Over the past 12 years, since I began working full-time as a professional translator, there have been countless occasions when I was commissioned to manage a team of translators to tackle a specific job — usually a very long one, but with a tight deadline.
With that in mind, I have recently partnered with Brazilian-based translation company De Letra Tradução e Serviços Linguísticos to start working as their chief translator. For my current and potential clients in Brazil, that means they won't incur the infamous social security burden which makes up the notorious "Custo Brasil". For non-Brazilian clients, the only change is that I'm now invoicing most jobs as a company rather than as an individual.
Before my recent trip to the UEFA Euro 2012 and the Olympic Football Tournament, I was lucky enough to be tasked with a huge job to put my coordination skills to the proof — a 160,000-word Spanish to Portuguese translation of a World Bank report on safety in and around schools. On top of that, I kept my ongoing responsibilities as editor and translator.
Project management and coordination is nothing new to me, and I know that the bigger the project, the more difficult it is for the coordinator to have complete editorial control. That said, one of my conditions to accept my new role was to be fully in charge in terms of style and terminology, which has been possible by selecting only personally vetted translators who will abide by a given style guide, by using TM software in a sensible way, and by always revising all translations.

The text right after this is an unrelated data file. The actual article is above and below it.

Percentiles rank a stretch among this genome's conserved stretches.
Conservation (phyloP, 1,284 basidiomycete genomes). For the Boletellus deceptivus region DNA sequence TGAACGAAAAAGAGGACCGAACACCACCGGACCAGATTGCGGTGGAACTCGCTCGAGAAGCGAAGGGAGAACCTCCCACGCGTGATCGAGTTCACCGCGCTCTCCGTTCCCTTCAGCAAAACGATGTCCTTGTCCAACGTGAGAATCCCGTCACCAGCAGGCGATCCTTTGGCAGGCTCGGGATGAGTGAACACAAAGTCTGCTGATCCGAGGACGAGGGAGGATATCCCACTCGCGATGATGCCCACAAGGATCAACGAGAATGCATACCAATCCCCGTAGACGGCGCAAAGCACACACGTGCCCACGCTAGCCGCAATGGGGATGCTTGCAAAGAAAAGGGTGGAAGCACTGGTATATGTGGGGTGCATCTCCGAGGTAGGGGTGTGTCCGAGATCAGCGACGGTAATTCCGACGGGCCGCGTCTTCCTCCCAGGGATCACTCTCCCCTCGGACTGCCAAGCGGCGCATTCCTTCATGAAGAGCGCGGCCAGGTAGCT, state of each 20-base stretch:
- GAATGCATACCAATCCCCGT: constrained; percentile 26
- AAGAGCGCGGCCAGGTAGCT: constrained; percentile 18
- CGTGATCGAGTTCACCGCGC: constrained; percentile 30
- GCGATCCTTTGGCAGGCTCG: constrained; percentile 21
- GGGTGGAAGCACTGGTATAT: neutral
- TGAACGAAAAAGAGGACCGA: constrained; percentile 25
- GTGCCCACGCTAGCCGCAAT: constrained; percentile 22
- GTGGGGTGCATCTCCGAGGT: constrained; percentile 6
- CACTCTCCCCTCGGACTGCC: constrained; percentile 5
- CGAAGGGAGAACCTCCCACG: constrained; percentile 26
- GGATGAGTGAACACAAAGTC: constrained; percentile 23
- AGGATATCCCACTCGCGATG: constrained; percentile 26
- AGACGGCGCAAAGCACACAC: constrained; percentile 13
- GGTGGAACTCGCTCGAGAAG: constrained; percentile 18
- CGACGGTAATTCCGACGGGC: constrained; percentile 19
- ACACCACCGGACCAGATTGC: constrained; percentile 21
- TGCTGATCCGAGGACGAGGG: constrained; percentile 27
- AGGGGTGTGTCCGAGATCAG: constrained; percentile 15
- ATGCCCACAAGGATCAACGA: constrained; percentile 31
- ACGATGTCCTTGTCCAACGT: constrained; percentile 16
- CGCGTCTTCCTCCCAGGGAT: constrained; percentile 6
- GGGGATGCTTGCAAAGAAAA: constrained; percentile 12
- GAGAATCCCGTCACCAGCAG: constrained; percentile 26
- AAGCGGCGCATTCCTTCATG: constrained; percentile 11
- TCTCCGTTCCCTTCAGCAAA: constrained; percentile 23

On the other hand, there are still many jobs which I take on a solely individual basis. Even though I invoice such jobs as a company, I won't outsource or share any documents under any circumstances unless previously agreed upon with the client, as I'm aware of their privacy and confidentiality concerns, not to mention their own consistency requirements.
I will finish this short post with thanks to my colleagues Fernando Campos Leza and Leonardo Milani, both highly successful and accomplished translators who have also made the leap from freelancers to sole proprietors and whom I truly recommend for PT-ES and FR-PT jobs, respectively. Having a small but good network of top-class translators is always the best way to get in touch with demanding, but knowledgeable and high-paying clients.